A blog for tutors to share their ideas, experiences, and insights.

Category Archives: PSU Berks

When I did my first post here on TutorMusings2, I was rather uncomfortable. I was in no way a stranger to blogging, but writing for a group of people I knew were in a similar situation to me was awkward. Now that we’re here at the end of the blogging though, I still don’t feel comfortable doing it just because I haven’t met most of you face-to-face. I feel like Internet connections only truly work and are efficient after you’ve met in person. If I had known everybody in the blog I might have been more inclined to share more personal details than I had previously divulged. I would be less hesitant to just skim on the surface and I would have delved deeper into the nitty gritty of tutoring. My biggest challenge with blogging actually became remembering to read everybody’s posts weekly. It wasn’t that they were bad or boring in any sense, but I always felt like blogging should be done where, if you’re going to follow a blog, you do it where you read it when you have time, not as a demand. Having a blog to read weekly presented itself as a really strong challenge, but I eventually caught on to it and I’m glad that I did. I enjoyed listening to all of your experiences and hope at least some of you will continue with this as the journey continues for all of us.

I liked this form of blogging. I had started my own blog on wordpress over the summer so I was used to the format and felt more comfortable writing in this atmosphere. I feel like I express more of what is on my mind through a blog. In a class full of people I know, I might be a little more quiet or more careful of what I say. On a blog I don’t fully know who my audience is other than that they’re college students, I feel like there’s more freedom on here. Although I know our professors will be looking at this, it doesn’t feel like big brother is watching. Therefore, my tone for blogging is just how I think. However, I still feel the need to write slightly formal.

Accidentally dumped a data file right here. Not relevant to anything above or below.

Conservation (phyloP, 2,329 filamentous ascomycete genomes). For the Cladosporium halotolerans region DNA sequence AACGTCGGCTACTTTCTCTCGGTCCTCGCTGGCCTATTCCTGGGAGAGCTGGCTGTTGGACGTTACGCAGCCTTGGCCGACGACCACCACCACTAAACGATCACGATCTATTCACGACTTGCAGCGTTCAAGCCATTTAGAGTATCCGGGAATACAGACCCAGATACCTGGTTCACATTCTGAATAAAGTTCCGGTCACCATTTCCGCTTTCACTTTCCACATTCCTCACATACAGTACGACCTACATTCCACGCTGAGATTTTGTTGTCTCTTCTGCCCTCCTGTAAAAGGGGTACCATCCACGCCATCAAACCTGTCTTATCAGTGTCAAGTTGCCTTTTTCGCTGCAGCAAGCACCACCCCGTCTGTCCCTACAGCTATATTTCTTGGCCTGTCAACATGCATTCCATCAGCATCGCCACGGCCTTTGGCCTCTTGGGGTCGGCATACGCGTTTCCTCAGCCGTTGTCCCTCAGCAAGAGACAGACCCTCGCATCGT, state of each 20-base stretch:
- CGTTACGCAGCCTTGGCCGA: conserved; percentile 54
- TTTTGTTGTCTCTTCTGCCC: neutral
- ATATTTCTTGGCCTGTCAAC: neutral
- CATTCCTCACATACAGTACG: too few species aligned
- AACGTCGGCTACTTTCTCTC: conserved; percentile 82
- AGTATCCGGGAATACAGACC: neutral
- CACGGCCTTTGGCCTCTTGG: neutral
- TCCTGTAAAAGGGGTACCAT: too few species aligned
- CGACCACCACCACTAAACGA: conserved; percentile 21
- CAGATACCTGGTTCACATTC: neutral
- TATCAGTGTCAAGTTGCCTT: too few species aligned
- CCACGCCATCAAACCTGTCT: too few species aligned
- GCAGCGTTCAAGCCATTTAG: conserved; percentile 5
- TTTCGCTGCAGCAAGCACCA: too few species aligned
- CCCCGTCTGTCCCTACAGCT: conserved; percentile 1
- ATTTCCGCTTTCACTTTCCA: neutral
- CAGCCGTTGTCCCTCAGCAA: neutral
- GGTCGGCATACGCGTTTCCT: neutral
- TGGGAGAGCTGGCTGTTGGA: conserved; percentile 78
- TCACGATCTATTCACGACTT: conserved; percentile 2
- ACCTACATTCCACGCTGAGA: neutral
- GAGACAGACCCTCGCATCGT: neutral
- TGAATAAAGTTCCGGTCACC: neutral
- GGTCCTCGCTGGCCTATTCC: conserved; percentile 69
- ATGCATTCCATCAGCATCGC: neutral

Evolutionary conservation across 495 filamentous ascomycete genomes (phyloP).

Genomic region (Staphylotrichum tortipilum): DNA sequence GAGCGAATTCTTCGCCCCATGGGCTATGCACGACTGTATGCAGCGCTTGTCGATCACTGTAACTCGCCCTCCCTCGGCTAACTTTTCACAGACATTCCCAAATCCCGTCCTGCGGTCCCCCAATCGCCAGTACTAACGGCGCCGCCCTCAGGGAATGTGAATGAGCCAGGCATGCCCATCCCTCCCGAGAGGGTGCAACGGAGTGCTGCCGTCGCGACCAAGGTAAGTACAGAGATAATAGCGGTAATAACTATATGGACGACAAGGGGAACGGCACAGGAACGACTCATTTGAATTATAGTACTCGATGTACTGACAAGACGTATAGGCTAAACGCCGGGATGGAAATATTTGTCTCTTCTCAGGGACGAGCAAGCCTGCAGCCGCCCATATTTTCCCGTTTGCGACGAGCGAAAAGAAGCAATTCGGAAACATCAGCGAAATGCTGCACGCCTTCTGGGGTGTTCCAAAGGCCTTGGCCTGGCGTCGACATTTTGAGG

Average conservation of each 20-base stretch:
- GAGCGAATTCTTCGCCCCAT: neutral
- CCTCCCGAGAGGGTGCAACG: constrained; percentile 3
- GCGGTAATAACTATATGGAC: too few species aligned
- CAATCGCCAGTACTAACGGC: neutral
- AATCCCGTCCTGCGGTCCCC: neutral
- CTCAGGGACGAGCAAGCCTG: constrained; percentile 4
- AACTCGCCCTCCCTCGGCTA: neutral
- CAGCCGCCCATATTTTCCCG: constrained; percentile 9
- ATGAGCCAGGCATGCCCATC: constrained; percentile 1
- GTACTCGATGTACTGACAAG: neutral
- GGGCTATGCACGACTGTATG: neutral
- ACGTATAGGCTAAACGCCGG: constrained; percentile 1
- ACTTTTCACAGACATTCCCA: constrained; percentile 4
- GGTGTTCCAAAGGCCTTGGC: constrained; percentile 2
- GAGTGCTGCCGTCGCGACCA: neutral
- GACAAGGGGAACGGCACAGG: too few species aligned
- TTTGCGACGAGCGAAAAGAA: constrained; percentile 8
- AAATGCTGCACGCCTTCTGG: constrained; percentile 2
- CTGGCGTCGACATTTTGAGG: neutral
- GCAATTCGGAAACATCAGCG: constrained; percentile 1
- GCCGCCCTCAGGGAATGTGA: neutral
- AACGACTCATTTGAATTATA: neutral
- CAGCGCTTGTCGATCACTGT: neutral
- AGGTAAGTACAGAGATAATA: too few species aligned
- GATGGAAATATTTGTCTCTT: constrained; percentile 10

I liked that this gave us an opportunity to talk to students from other campuses in a similar class. We were able to hear different opinions and have discussions through the comments. It was like Peer Tutors 2.0 being able to connect with other writing centers. It would be neat if we could actually see the other classes through something like Skype and have a class discussion that way. However, this could be better because then everyone would get a chance to talk.


I found our virtual classroom blog insightful. I enjoyed both discussing the appropriate role of a tutor with everyone and also sharing my idea of what tutoring is.  Blogging is becoming something that everyone does in one way or another.  With the increased popularity of Facebook and Twitter no person after our generation will ever not know what a blog is.  I can also say that my parents never used a blog and I would be surprised if they knew what one was.  I think that for most students, as tutors, we are all comfortable speaking our mind and sharing our thoughts and ideas on paper.  So speaking honestly and frankly on this blog was not a challenge for me.  blogging